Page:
Heavy trucks cause vehicular traffic after police lifts night ban

Barely less than five hours after it was announced by the police administration yesterday February, 2, 2011 that it has lifted the ban that stopped heavy duty trucks from moving on the highways after 1800 hours, many heavy duty trucks were seen on the highways moving in convoys.

On the uncompleted (Millennium Development Authority) MiDA funded George Bush Motorway which connects to the Achimota road leading to Kumasi and other parts of the country, ghanabusinessnews.com observed these heavy duty trucks moving in convoys of  four and five around 19:30 hours in the night.

Due to the ongoing construction of the road, there is only a one-way route for vehicles both coming and going. These trucks therefore caused vehicular traffic making it impossible for smaller vehicles to move on.

It was clear that these trucks who were from the industrial city of the country, Tema were waiting for the next morning to move.

This reporter also observed that the trucks were carrying loads of floor, rice, sugar and other general goods.

It would be recalled that a directive from the Inspector General of Police, Mr. Paul Tawiah Quaye, directed all Regional Police Commanders to enforce the ban that no heavy duty trucks travel after 18:00 hours.

This directive led to a demonstration by some cocoa haulage truck drivers in the Sekondi-Takoradi Metropolis at the Cocoa Village at Beahu, a Ghana News Agency report had said.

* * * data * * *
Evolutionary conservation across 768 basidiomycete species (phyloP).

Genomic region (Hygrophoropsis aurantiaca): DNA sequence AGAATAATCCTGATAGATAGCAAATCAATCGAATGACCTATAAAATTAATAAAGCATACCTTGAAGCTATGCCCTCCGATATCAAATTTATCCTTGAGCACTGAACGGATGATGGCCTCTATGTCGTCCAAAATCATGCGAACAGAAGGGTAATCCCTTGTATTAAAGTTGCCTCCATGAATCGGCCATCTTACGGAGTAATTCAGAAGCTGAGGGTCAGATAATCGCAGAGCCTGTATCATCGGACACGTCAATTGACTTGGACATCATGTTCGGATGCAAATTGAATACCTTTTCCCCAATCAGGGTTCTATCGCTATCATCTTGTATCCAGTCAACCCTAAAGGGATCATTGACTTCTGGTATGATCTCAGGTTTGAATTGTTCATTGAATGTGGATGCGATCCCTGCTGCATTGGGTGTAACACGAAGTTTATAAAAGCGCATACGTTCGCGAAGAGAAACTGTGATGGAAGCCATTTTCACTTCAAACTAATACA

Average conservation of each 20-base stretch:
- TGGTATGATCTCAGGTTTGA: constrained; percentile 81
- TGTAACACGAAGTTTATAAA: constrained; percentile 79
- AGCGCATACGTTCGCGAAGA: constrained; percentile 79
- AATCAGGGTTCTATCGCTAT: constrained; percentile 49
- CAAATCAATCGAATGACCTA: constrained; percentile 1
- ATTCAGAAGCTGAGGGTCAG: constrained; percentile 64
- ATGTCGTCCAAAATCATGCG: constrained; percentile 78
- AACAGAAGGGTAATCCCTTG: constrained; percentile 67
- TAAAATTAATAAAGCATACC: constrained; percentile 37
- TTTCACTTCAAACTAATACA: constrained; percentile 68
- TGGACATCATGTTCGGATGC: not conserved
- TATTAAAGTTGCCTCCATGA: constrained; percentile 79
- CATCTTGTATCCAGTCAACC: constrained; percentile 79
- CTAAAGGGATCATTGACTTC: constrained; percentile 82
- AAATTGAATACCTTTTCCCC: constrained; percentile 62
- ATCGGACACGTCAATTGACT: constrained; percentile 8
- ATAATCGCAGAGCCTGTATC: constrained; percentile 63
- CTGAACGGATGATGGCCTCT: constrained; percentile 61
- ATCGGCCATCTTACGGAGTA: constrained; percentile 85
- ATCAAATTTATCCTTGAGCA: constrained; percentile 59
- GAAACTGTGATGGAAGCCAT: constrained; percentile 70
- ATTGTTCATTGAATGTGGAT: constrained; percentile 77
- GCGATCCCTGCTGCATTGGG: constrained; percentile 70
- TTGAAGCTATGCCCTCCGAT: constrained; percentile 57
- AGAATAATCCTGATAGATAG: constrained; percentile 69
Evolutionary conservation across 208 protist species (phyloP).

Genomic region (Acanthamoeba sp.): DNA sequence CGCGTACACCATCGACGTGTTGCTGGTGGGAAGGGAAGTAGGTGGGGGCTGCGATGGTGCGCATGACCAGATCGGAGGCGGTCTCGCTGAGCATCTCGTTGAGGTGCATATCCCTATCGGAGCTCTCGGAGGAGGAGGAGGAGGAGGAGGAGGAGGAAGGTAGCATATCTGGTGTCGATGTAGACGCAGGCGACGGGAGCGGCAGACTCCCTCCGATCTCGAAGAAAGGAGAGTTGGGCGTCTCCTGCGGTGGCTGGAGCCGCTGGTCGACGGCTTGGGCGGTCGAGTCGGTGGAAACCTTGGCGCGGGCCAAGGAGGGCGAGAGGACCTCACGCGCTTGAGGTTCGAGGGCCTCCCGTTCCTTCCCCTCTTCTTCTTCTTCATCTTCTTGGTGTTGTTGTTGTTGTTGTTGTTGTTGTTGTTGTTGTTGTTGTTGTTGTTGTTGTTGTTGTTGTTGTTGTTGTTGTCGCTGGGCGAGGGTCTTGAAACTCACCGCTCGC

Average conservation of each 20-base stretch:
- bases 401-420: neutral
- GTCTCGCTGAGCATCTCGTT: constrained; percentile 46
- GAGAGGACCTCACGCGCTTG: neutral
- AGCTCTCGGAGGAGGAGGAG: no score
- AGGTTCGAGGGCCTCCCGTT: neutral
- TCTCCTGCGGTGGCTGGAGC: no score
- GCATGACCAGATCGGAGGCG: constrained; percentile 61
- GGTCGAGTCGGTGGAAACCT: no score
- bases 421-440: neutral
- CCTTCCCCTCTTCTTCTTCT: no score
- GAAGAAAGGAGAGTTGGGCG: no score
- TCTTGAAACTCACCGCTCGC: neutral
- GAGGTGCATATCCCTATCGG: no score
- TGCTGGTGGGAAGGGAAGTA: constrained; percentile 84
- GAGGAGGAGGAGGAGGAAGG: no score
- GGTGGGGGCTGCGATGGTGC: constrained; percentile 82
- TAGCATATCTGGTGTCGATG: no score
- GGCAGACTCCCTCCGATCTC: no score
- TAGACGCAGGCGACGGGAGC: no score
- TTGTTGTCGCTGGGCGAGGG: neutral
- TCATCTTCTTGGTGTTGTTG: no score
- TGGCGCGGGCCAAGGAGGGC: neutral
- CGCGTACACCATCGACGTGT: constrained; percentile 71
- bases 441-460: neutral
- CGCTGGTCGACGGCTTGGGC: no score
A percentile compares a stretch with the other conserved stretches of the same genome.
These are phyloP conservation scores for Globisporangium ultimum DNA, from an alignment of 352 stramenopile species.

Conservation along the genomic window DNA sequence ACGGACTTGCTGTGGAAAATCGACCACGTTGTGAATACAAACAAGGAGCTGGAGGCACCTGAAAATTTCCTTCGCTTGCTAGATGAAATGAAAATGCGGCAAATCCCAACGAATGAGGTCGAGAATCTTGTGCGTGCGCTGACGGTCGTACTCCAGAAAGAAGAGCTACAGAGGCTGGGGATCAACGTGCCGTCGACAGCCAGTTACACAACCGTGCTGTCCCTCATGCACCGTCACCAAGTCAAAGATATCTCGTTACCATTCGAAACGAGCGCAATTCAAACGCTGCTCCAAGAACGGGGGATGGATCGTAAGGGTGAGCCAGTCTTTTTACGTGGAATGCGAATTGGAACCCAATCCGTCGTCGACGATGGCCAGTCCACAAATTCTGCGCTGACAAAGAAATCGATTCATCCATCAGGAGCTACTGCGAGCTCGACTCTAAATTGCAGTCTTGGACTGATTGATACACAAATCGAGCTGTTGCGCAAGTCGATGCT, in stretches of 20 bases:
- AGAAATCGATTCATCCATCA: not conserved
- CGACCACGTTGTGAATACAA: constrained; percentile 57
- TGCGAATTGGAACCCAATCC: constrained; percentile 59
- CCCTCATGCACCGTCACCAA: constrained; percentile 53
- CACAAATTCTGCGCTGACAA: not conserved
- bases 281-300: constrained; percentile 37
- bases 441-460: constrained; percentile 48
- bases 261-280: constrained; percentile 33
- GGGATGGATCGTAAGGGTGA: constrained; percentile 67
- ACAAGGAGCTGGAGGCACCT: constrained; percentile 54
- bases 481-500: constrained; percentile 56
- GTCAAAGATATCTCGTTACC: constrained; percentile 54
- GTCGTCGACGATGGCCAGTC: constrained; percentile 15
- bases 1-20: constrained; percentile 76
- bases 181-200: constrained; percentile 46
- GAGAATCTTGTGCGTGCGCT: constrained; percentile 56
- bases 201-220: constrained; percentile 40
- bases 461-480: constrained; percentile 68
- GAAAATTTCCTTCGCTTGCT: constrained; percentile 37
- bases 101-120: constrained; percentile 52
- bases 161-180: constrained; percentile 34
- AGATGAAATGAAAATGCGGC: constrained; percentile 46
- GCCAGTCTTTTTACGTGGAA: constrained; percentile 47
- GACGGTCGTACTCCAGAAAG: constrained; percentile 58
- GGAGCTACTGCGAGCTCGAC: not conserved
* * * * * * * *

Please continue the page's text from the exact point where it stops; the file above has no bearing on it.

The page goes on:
According to the report, during the demonstration the truck drivers, numbering over 100, burnt car tyres at the entrance of the Cocoa Village and prevented other trucks loaded with cocoa from entering the Cocoa Village yard.

The drivers accused the police of taking advantage of the ban to extort money from them.

“The ban would create inconvenience for them since most trucks prefer moving at night when the traffic congestion had reduced considerably”, the GNA said citing Mohammed Issaka, a truck driver.

He added that the ban would force truck drivers to speed to get to their destinations to avoid being arrested and that could lead to more road accidents.

By Ekow Quandzie

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